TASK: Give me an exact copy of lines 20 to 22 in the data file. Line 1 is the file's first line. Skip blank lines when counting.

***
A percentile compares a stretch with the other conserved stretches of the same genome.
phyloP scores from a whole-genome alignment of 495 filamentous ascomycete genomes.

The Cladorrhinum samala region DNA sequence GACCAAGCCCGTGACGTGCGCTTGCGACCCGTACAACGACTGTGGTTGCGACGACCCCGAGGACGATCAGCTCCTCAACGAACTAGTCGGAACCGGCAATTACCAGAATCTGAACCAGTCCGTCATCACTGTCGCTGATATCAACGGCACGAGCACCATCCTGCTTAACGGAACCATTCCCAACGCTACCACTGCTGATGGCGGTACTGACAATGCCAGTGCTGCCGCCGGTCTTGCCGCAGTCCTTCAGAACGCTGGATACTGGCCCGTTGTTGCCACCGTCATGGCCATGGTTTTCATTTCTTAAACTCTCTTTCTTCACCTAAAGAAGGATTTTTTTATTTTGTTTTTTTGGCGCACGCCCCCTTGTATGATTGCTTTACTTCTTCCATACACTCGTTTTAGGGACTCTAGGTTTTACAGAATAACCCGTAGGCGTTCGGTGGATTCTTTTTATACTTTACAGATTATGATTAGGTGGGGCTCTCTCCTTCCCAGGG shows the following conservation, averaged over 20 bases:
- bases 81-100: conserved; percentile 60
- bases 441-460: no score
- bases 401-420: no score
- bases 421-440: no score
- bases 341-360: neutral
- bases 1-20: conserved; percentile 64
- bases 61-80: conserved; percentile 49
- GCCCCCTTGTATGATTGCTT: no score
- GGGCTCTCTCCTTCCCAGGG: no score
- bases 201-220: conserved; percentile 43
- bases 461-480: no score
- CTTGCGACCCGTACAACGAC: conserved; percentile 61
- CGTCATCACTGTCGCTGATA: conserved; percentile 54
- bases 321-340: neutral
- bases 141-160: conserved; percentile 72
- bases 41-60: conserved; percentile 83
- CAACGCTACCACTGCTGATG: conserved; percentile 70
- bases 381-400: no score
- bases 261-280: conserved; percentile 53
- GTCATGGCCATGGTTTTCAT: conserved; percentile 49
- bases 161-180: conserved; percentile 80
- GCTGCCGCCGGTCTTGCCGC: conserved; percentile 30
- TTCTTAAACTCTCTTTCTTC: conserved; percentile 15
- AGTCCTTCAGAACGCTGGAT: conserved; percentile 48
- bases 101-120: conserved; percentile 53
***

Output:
- CAACGCTACCACTGCTGATG: conserved; percentile 70
- bases 381-400: no score
- bases 261-280: conserved; percentile 53